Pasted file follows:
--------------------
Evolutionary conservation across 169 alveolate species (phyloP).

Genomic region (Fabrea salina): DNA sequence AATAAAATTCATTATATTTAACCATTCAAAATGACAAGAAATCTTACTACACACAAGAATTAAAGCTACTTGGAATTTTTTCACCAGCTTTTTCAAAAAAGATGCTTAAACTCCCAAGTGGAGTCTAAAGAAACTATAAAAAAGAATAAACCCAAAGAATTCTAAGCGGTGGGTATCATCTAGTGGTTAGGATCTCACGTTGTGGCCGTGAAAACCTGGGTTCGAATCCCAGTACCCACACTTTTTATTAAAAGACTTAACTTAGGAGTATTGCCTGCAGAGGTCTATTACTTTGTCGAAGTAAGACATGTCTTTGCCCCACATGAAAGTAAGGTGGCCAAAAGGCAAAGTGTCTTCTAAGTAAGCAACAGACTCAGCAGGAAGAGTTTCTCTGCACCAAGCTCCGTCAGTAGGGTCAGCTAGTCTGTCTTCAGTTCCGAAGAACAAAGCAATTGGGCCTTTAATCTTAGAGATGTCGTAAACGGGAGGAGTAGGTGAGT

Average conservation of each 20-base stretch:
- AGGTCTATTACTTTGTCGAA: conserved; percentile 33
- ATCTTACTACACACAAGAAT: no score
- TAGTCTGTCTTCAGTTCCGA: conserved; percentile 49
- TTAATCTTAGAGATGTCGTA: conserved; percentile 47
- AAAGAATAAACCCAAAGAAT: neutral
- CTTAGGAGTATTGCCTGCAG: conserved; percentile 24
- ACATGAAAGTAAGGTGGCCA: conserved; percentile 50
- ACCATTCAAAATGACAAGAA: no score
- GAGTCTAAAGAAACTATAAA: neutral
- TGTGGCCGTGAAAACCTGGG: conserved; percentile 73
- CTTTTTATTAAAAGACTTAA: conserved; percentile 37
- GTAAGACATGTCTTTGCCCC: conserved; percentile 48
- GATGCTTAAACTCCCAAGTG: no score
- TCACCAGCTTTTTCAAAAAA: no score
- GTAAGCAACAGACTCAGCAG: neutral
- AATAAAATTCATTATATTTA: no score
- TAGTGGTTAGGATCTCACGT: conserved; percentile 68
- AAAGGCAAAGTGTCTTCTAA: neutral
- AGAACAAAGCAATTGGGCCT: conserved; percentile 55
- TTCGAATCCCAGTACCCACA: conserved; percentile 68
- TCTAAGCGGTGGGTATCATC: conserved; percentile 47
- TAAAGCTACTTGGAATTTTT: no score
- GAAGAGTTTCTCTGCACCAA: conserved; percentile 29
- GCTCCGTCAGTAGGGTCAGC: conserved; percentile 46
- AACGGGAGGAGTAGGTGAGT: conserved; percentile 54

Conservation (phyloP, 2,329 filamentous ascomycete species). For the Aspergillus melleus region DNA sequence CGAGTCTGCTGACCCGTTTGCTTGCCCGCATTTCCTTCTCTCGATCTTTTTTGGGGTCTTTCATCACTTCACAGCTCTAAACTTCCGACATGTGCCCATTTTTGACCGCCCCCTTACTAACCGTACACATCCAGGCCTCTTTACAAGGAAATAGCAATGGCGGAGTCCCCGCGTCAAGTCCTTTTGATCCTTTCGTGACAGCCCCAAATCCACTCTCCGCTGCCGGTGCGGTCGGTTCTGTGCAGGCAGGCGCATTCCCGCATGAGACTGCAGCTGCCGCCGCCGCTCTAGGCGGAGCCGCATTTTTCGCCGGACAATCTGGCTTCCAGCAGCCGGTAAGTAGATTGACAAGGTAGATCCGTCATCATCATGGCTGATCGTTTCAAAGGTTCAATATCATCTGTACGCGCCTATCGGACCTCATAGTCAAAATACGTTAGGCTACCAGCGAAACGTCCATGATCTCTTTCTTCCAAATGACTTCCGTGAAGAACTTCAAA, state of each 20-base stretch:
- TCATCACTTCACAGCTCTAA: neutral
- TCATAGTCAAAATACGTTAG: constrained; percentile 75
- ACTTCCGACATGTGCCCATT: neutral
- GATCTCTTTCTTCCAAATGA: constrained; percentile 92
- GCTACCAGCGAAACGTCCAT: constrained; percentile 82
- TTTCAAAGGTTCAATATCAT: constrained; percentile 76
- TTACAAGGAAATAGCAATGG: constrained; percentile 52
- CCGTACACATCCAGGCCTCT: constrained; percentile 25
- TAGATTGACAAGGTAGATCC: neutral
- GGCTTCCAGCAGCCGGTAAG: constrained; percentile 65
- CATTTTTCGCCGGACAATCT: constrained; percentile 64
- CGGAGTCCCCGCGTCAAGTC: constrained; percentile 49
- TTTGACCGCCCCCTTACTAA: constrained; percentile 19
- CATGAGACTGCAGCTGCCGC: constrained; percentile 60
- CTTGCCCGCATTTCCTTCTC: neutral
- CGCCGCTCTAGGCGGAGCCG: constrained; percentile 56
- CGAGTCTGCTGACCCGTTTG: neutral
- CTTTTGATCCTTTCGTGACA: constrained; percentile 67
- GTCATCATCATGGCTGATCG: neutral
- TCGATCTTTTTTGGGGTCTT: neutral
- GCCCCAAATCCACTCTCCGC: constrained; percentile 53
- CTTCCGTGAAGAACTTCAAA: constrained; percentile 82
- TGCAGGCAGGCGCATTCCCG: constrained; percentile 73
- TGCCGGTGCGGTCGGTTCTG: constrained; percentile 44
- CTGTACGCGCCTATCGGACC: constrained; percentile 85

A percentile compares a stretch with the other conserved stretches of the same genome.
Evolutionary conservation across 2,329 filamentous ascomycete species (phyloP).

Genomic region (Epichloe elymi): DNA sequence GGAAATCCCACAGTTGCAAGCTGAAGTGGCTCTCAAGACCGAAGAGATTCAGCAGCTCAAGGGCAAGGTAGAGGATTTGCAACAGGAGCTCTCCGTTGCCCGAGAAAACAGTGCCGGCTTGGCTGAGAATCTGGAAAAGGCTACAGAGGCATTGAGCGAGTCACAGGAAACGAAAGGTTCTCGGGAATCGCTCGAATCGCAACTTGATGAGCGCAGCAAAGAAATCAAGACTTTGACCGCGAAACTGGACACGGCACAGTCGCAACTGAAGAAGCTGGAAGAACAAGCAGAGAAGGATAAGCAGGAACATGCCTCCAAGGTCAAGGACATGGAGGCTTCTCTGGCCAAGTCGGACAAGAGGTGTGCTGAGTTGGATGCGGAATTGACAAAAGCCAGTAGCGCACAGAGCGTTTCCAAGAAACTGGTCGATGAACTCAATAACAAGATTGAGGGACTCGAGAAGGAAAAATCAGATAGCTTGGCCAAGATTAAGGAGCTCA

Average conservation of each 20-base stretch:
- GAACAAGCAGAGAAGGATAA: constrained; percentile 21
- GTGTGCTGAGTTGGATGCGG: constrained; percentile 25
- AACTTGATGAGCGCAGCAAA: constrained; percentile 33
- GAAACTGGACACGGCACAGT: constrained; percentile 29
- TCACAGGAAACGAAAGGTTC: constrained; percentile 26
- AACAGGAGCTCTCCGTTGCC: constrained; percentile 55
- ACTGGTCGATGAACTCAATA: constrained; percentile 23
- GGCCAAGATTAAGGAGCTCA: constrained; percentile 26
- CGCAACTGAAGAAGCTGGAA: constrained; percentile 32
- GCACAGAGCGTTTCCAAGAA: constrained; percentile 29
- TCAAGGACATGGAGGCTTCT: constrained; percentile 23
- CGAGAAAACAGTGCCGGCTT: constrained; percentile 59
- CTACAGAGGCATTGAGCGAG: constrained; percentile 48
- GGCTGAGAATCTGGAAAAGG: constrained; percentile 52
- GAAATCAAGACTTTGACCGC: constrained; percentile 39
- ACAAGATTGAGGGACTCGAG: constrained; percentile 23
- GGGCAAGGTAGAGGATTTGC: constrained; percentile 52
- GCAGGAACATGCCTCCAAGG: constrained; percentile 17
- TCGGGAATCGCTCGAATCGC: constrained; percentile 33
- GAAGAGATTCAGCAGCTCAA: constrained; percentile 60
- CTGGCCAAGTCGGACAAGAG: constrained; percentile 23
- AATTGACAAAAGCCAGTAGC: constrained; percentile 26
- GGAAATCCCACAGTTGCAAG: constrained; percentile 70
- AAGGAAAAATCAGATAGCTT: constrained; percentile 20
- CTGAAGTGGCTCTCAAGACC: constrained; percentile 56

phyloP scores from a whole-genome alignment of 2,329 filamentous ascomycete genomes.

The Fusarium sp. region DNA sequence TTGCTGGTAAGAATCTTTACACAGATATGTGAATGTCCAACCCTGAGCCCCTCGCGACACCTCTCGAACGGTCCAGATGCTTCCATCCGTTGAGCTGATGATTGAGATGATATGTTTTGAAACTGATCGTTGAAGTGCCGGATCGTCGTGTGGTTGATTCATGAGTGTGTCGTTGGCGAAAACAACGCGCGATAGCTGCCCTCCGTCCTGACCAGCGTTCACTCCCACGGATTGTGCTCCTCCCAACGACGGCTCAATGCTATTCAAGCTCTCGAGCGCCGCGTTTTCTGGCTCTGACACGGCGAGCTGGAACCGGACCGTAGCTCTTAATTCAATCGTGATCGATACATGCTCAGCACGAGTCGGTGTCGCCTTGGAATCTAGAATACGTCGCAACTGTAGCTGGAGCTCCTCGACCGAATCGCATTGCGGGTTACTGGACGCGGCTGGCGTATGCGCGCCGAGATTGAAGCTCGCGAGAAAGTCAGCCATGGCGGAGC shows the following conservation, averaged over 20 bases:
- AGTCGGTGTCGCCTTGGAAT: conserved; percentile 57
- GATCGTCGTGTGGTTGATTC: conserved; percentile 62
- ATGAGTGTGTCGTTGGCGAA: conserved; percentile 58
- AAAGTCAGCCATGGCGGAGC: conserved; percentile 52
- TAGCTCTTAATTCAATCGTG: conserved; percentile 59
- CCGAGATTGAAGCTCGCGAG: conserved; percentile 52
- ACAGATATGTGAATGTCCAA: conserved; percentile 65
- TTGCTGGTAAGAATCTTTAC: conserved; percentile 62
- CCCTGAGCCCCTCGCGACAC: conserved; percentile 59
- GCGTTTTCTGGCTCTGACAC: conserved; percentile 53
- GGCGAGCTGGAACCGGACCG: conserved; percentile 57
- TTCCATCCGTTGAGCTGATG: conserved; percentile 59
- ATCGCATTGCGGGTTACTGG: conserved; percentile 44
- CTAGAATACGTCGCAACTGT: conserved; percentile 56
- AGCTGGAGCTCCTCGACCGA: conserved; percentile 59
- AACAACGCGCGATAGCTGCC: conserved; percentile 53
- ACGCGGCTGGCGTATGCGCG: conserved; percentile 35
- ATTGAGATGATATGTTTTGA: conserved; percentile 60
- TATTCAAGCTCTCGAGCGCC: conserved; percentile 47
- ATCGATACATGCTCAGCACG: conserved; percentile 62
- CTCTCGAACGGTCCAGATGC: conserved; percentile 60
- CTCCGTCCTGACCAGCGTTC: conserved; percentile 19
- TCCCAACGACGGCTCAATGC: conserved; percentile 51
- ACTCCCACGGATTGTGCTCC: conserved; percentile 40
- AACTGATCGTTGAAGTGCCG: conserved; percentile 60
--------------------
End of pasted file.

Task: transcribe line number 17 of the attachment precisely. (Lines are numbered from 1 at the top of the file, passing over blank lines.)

- TCACCAGCTTTTTCAAAAAA: no score